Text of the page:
Tooth Sensitivity to Hot Cold Air, Heat After New Dental Filling

Getting a cavity is never anyone’s idea of fun. Having the cavity drilled and filled can also be an experience that is less then pleasant but it is what needs to be done when you find one of those spots of decay. Some people have reported that after they have a filling or a replacement filling they get some tooth sensitivity issues.


Often times this sensitivity happens for a couple of reasons. If the cavity was a particularly deep one it may have exposed some of the root and that will cause issues with how your teeth react to hot and cold and even when you chew. Hopefully your dentist used a kind of liner before putting in the filling but if they didn’t and the issue persists you may need to have it redone. Also if you got the cavity from a weakening of the enamel you may need to speak to your dentist about what you can do to strengthen and help the enamel to be better. One remedy to do before you get in is to start using enamel strengthening for sensitive teeth toothpaste right away.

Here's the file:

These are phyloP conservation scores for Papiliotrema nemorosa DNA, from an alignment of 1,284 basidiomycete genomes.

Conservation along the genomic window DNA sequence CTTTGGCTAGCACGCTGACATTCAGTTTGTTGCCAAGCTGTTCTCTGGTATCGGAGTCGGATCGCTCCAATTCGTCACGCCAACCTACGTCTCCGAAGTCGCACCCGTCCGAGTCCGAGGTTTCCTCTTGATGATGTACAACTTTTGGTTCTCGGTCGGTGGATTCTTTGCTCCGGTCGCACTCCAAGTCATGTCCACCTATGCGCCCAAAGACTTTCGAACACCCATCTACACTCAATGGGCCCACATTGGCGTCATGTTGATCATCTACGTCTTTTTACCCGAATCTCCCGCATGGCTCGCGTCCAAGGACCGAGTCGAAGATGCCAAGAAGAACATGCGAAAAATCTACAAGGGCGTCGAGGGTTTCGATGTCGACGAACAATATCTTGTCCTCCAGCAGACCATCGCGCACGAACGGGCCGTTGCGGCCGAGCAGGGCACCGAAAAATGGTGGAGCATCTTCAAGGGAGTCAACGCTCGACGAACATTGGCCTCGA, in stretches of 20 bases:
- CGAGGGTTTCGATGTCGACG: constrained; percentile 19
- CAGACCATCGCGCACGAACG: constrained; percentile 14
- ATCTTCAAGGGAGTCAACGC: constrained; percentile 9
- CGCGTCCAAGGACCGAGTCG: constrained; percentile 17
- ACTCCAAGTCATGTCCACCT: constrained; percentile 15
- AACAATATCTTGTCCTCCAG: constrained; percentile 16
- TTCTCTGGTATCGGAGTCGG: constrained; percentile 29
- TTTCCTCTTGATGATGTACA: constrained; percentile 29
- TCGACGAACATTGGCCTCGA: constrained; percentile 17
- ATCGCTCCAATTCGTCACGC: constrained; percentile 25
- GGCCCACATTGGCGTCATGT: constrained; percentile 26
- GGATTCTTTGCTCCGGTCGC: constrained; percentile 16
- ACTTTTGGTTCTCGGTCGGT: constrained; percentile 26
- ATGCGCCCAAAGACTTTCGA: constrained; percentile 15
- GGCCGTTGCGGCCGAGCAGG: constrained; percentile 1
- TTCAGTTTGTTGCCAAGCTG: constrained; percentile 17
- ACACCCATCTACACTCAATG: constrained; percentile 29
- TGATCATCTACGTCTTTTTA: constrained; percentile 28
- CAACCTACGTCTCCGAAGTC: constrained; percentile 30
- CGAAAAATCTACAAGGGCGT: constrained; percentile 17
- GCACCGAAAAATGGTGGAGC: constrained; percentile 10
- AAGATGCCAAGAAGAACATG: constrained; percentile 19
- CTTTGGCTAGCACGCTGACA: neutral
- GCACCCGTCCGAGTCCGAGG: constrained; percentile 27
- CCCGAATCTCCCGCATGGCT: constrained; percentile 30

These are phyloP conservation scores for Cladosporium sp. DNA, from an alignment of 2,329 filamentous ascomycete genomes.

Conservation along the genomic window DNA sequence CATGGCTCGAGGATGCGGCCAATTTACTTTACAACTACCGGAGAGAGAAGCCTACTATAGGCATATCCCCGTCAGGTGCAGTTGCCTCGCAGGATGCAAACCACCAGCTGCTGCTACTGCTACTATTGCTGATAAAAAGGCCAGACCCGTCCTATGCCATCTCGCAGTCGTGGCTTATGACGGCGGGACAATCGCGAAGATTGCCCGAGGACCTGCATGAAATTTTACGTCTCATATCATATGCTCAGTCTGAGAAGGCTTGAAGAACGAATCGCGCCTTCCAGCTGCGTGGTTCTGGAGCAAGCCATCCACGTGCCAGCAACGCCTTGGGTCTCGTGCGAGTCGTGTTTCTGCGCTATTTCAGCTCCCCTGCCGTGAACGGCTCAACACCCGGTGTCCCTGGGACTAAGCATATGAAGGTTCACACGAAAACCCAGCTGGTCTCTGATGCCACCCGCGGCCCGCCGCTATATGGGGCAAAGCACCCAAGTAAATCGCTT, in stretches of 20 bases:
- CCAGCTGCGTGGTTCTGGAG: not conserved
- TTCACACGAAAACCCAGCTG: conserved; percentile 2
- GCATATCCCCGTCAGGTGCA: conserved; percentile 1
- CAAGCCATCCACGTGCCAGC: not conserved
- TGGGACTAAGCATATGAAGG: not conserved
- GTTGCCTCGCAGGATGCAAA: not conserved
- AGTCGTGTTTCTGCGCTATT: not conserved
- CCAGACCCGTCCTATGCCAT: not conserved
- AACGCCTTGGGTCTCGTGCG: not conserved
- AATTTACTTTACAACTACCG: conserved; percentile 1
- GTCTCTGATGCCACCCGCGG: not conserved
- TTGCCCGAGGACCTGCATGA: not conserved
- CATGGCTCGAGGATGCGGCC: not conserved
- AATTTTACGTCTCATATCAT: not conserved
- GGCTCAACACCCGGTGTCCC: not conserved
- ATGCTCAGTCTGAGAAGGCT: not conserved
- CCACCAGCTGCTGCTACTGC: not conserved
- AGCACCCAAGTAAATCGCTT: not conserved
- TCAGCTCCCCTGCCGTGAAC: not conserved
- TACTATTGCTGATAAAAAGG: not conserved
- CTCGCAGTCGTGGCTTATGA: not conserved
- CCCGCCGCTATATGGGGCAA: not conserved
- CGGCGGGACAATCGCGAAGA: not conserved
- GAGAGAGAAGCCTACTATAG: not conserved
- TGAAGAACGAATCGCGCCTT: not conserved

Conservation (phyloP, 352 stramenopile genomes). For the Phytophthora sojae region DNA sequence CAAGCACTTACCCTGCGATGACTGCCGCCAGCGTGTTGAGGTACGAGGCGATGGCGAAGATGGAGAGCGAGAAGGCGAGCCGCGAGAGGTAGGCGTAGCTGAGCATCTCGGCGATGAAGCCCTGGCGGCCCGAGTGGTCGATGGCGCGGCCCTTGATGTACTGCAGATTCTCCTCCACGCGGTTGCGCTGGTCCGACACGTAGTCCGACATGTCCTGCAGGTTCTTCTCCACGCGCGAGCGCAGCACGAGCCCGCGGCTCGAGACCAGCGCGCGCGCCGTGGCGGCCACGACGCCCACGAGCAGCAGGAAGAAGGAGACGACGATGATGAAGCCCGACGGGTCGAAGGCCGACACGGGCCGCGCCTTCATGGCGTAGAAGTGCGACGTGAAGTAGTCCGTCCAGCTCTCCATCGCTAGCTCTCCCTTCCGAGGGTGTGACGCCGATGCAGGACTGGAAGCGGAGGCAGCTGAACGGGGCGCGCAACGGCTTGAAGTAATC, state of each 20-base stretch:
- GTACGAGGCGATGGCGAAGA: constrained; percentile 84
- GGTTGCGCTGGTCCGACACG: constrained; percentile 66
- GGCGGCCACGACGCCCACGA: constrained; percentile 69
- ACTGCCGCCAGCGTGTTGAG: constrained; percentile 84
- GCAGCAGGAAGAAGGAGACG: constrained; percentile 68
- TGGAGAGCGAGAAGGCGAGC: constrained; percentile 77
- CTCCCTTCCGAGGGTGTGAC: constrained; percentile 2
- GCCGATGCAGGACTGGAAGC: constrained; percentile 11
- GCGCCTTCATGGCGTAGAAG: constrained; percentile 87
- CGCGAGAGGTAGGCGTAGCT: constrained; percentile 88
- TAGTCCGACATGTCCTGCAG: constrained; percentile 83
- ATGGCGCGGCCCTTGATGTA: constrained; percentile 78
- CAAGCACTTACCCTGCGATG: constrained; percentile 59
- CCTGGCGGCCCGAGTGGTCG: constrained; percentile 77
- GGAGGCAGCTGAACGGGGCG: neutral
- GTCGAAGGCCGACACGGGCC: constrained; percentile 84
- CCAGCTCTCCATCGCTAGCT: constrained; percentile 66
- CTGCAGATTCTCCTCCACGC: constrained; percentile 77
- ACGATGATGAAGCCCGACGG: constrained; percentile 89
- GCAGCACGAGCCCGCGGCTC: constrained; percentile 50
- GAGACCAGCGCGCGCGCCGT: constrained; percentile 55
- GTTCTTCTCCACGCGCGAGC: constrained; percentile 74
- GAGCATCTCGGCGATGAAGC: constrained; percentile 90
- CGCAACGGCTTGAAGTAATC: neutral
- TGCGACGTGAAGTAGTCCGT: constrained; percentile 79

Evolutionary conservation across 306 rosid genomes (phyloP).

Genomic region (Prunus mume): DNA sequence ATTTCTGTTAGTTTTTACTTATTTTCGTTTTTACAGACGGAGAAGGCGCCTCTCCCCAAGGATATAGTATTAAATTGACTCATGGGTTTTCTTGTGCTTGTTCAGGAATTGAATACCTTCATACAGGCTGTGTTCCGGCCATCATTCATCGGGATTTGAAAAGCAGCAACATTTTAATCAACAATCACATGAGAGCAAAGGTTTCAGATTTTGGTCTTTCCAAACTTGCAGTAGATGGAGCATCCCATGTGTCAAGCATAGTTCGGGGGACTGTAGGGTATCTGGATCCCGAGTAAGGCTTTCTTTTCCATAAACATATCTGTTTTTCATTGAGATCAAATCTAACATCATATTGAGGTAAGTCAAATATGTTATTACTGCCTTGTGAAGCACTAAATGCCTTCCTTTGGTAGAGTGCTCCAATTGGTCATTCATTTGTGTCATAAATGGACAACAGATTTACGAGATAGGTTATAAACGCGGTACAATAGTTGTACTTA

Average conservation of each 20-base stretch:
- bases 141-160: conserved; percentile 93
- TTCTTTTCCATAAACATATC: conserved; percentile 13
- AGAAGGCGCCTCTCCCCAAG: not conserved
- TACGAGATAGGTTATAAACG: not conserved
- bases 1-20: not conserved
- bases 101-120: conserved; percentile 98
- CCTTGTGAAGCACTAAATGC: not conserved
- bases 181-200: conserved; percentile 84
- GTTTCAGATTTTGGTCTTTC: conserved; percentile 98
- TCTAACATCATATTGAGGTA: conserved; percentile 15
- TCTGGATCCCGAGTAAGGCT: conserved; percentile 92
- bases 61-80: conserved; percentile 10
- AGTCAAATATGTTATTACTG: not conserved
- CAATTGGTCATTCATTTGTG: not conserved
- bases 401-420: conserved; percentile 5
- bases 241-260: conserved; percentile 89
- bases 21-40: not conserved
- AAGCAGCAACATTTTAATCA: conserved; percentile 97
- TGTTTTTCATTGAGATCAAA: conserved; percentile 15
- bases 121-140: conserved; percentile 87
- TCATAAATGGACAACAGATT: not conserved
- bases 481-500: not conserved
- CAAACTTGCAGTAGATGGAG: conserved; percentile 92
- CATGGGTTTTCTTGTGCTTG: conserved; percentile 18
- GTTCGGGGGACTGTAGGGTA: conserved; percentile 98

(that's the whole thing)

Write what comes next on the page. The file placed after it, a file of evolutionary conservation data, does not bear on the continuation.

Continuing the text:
Oftentimes patients who have a filling pulled out and redone will notice more swelling then others and that swelling can cause sensitivity as well. If you still have issues after the swelling goes down you need to contact your dentist. The normal sensitivity issues after a filling will depend on how long it takes you to heal, some people take longer to heal then others. The average will be about 7-10 days with some having shorter healing times and some having longer times. The type of filling material can have an effect on sensitivity as well with a silver material or gold being more likely to have issues that cause sensitivity (especially with cold; or air, pressure, etc) then some of the resin compounds.

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